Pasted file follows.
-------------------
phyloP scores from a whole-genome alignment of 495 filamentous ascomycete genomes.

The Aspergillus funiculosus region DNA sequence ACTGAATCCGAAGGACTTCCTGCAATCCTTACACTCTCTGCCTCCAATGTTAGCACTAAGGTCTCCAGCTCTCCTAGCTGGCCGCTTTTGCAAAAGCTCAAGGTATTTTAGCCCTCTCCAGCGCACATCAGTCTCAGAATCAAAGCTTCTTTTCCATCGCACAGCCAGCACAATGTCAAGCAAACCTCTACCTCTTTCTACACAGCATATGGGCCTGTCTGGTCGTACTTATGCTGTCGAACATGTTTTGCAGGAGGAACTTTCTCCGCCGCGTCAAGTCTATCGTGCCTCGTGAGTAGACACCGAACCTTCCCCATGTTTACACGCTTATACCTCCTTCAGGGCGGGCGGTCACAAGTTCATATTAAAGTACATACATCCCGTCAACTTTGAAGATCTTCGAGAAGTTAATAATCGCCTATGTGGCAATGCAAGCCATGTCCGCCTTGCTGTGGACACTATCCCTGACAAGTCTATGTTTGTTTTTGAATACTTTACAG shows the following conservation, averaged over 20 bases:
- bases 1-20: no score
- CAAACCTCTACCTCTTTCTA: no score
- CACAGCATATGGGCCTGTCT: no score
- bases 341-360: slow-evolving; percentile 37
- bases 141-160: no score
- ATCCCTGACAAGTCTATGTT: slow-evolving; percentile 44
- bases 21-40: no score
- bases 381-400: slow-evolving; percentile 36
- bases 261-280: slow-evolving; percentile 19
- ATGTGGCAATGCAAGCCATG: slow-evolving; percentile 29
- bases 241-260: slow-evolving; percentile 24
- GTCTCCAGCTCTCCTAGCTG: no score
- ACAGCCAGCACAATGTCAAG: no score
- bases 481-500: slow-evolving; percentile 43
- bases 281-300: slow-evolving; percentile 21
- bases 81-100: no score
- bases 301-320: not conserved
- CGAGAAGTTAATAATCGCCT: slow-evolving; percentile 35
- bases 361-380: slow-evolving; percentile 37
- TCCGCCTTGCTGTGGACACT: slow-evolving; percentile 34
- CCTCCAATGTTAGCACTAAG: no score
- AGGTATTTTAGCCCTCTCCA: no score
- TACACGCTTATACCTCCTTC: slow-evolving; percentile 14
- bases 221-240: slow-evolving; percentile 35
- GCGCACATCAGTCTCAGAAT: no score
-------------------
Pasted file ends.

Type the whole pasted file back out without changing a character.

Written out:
phyloP scores from a whole-genome alignment of 495 filamentous ascomycete genomes.

The Aspergillus funiculosus region DNA sequence ACTGAATCCGAAGGACTTCCTGCAATCCTTACACTCTCTGCCTCCAATGTTAGCACTAAGGTCTCCAGCTCTCCTAGCTGGCCGCTTTTGCAAAAGCTCAAGGTATTTTAGCCCTCTCCAGCGCACATCAGTCTCAGAATCAAAGCTTCTTTTCCATCGCACAGCCAGCACAATGTCAAGCAAACCTCTACCTCTTTCTACACAGCATATGGGCCTGTCTGGTCGTACTTATGCTGTCGAACATGTTTTGCAGGAGGAACTTTCTCCGCCGCGTCAAGTCTATCGTGCCTCGTGAGTAGACACCGAACCTTCCCCATGTTTACACGCTTATACCTCCTTCAGGGCGGGCGGTCACAAGTTCATATTAAAGTACATACATCCCGTCAACTTTGAAGATCTTCGAGAAGTTAATAATCGCCTATGTGGCAATGCAAGCCATGTCCGCCTTGCTGTGGACACTATCCCTGACAAGTCTATGTTTGTTTTTGAATACTTTACAG shows the following conservation, averaged over 20 bases:
- bases 1-20: no score
- CAAACCTCTACCTCTTTCTA: no score
- CACAGCATATGGGCCTGTCT: no score
- bases 341-360: slow-evolving; percentile 37
- bases 141-160: no score
- ATCCCTGACAAGTCTATGTT: slow-evolving; percentile 44
- bases 21-40: no score
- bases 381-400: slow-evolving; percentile 36
- bases 261-280: slow-evolving; percentile 19
- ATGTGGCAATGCAAGCCATG: slow-evolving; percentile 29
- bases 241-260: slow-evolving; percentile 24
- GTCTCCAGCTCTCCTAGCTG: no score
- ACAGCCAGCACAATGTCAAG: no score
- bases 481-500: slow-evolving; percentile 43
- bases 281-300: slow-evolving; percentile 21
- bases 81-100: no score
- bases 301-320: not conserved
- CGAGAAGTTAATAATCGCCT: slow-evolving; percentile 35
- bases 361-380: slow-evolving; percentile 37
- TCCGCCTTGCTGTGGACACT: slow-evolving; percentile 34
- CCTCCAATGTTAGCACTAAG: no score
- AGGTATTTTAGCCCTCTCCA: no score
- TACACGCTTATACCTCCTTC: slow-evolving; percentile 14
- bases 221-240: slow-evolving; percentile 35
- GCGCACATCAGTCTCAGAAT: no score